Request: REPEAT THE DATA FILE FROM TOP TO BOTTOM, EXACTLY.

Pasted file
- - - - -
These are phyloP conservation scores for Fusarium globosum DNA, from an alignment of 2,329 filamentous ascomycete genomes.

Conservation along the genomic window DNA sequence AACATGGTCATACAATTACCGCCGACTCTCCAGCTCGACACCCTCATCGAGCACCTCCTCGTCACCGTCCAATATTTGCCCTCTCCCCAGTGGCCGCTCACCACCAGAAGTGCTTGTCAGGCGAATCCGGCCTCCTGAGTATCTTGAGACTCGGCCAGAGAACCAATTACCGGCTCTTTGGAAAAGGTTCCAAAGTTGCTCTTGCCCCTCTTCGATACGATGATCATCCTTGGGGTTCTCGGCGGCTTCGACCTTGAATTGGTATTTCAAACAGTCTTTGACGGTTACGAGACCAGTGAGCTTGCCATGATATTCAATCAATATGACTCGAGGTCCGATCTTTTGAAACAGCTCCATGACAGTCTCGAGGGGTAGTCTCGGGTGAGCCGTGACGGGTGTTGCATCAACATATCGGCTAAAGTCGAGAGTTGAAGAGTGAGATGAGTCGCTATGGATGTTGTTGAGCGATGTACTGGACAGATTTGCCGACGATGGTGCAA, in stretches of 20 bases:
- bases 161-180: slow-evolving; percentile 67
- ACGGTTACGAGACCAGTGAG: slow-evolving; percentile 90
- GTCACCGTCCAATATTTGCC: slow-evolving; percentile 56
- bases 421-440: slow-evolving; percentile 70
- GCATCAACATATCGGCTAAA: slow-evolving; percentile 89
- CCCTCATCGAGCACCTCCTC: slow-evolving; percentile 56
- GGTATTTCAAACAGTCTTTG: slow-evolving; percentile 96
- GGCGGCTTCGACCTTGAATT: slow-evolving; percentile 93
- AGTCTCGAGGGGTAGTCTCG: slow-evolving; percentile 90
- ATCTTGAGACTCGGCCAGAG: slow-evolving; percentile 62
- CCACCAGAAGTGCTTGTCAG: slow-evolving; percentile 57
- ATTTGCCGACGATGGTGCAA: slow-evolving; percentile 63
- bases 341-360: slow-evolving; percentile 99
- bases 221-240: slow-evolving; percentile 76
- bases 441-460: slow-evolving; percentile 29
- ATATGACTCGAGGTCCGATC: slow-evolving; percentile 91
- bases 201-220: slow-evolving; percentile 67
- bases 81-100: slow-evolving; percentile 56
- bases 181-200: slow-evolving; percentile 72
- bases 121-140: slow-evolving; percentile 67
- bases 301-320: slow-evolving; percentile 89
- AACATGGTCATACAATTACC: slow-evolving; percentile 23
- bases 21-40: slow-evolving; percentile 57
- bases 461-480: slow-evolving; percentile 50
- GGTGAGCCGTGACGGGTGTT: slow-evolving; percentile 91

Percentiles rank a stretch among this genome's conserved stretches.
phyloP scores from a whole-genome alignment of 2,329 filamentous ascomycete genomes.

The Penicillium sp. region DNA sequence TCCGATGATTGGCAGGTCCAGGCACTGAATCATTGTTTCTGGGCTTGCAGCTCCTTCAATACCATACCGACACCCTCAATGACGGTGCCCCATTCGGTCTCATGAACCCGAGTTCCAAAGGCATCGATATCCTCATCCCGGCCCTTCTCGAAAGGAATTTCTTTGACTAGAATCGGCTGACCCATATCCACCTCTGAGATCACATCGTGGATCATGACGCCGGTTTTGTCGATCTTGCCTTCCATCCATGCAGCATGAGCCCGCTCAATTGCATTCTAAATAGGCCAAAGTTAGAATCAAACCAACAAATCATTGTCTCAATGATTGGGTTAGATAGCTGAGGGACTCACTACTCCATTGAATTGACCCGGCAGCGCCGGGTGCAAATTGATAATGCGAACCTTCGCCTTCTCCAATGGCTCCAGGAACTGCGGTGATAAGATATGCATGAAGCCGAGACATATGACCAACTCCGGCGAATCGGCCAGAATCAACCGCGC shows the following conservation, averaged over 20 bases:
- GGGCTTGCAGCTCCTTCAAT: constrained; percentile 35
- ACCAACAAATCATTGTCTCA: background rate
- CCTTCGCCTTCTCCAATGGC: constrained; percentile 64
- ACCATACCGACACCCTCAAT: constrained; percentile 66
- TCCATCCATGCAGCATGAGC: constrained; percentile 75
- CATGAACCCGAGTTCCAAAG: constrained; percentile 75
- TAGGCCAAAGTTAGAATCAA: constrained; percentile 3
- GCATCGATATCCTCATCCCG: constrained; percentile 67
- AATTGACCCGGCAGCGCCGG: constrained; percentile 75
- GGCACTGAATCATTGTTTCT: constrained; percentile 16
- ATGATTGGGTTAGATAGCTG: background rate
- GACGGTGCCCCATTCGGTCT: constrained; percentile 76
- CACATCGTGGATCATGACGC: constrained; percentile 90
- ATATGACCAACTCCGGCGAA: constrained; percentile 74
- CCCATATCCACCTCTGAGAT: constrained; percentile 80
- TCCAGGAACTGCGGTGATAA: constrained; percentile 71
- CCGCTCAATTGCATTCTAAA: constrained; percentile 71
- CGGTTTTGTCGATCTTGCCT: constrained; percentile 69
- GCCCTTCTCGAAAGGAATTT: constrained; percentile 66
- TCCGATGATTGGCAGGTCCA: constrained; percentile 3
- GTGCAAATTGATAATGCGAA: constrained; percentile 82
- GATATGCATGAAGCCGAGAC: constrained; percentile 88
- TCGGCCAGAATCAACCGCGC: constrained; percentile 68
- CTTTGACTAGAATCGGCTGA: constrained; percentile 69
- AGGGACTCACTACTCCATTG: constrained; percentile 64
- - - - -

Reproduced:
These are phyloP conservation scores for Fusarium globosum DNA, from an alignment of 2,329 filamentous ascomycete genomes.

Conservation along the genomic window DNA sequence AACATGGTCATACAATTACCGCCGACTCTCCAGCTCGACACCCTCATCGAGCACCTCCTCGTCACCGTCCAATATTTGCCCTCTCCCCAGTGGCCGCTCACCACCAGAAGTGCTTGTCAGGCGAATCCGGCCTCCTGAGTATCTTGAGACTCGGCCAGAGAACCAATTACCGGCTCTTTGGAAAAGGTTCCAAAGTTGCTCTTGCCCCTCTTCGATACGATGATCATCCTTGGGGTTCTCGGCGGCTTCGACCTTGAATTGGTATTTCAAACAGTCTTTGACGGTTACGAGACCAGTGAGCTTGCCATGATATTCAATCAATATGACTCGAGGTCCGATCTTTTGAAACAGCTCCATGACAGTCTCGAGGGGTAGTCTCGGGTGAGCCGTGACGGGTGTTGCATCAACATATCGGCTAAAGTCGAGAGTTGAAGAGTGAGATGAGTCGCTATGGATGTTGTTGAGCGATGTACTGGACAGATTTGCCGACGATGGTGCAA, in stretches of 20 bases:
- bases 161-180: slow-evolving; percentile 67
- ACGGTTACGAGACCAGTGAG: slow-evolving; percentile 90
- GTCACCGTCCAATATTTGCC: slow-evolving; percentile 56
- bases 421-440: slow-evolving; percentile 70
- GCATCAACATATCGGCTAAA: slow-evolving; percentile 89
- CCCTCATCGAGCACCTCCTC: slow-evolving; percentile 56
- GGTATTTCAAACAGTCTTTG: slow-evolving; percentile 96
- GGCGGCTTCGACCTTGAATT: slow-evolving; percentile 93
- AGTCTCGAGGGGTAGTCTCG: slow-evolving; percentile 90
- ATCTTGAGACTCGGCCAGAG: slow-evolving; percentile 62
- CCACCAGAAGTGCTTGTCAG: slow-evolving; percentile 57
- ATTTGCCGACGATGGTGCAA: slow-evolving; percentile 63
- bases 341-360: slow-evolving; percentile 99
- bases 221-240: slow-evolving; percentile 76
- bases 441-460: slow-evolving; percentile 29
- ATATGACTCGAGGTCCGATC: slow-evolving; percentile 91
- bases 201-220: slow-evolving; percentile 67
- bases 81-100: slow-evolving; percentile 56
- bases 181-200: slow-evolving; percentile 72
- bases 121-140: slow-evolving; percentile 67
- bases 301-320: slow-evolving; percentile 89
- AACATGGTCATACAATTACC: slow-evolving; percentile 23
- bases 21-40: slow-evolving; percentile 57
- bases 461-480: slow-evolving; percentile 50
- GGTGAGCCGTGACGGGTGTT: slow-evolving; percentile 91

Percentiles rank a stretch among this genome's conserved stretches.
phyloP scores from a whole-genome alignment of 2,329 filamentous ascomycete genomes.

The Penicillium sp. region DNA sequence TCCGATGATTGGCAGGTCCAGGCACTGAATCATTGTTTCTGGGCTTGCAGCTCCTTCAATACCATACCGACACCCTCAATGACGGTGCCCCATTCGGTCTCATGAACCCGAGTTCCAAAGGCATCGATATCCTCATCCCGGCCCTTCTCGAAAGGAATTTCTTTGACTAGAATCGGCTGACCCATATCCACCTCTGAGATCACATCGTGGATCATGACGCCGGTTTTGTCGATCTTGCCTTCCATCCATGCAGCATGAGCCCGCTCAATTGCATTCTAAATAGGCCAAAGTTAGAATCAAACCAACAAATCATTGTCTCAATGATTGGGTTAGATAGCTGAGGGACTCACTACTCCATTGAATTGACCCGGCAGCGCCGGGTGCAAATTGATAATGCGAACCTTCGCCTTCTCCAATGGCTCCAGGAACTGCGGTGATAAGATATGCATGAAGCCGAGACATATGACCAACTCCGGCGAATCGGCCAGAATCAACCGCGC shows the following conservation, averaged over 20 bases:
- GGGCTTGCAGCTCCTTCAAT: constrained; percentile 35
- ACCAACAAATCATTGTCTCA: background rate
- CCTTCGCCTTCTCCAATGGC: constrained; percentile 64
- ACCATACCGACACCCTCAAT: constrained; percentile 66
- TCCATCCATGCAGCATGAGC: constrained; percentile 75
- CATGAACCCGAGTTCCAAAG: constrained; percentile 75
- TAGGCCAAAGTTAGAATCAA: constrained; percentile 3
- GCATCGATATCCTCATCCCG: constrained; percentile 67
- AATTGACCCGGCAGCGCCGG: constrained; percentile 75
- GGCACTGAATCATTGTTTCT: constrained; percentile 16
- ATGATTGGGTTAGATAGCTG: background rate
- GACGGTGCCCCATTCGGTCT: constrained; percentile 76
- CACATCGTGGATCATGACGC: constrained; percentile 90
- ATATGACCAACTCCGGCGAA: constrained; percentile 74
- CCCATATCCACCTCTGAGAT: constrained; percentile 80
- TCCAGGAACTGCGGTGATAA: constrained; percentile 71
- CCGCTCAATTGCATTCTAAA: constrained; percentile 71
- CGGTTTTGTCGATCTTGCCT: constrained; percentile 69
- GCCCTTCTCGAAAGGAATTT: constrained; percentile 66
- TCCGATGATTGGCAGGTCCA: constrained; percentile 3
- GTGCAAATTGATAATGCGAA: constrained; percentile 82
- GATATGCATGAAGCCGAGAC: constrained; percentile 88
- TCGGCCAGAATCAACCGCGC: constrained; percentile 68
- CTTTGACTAGAATCGGCTGA: constrained; percentile 69
- AGGGACTCACTACTCCATTG: constrained; percentile 64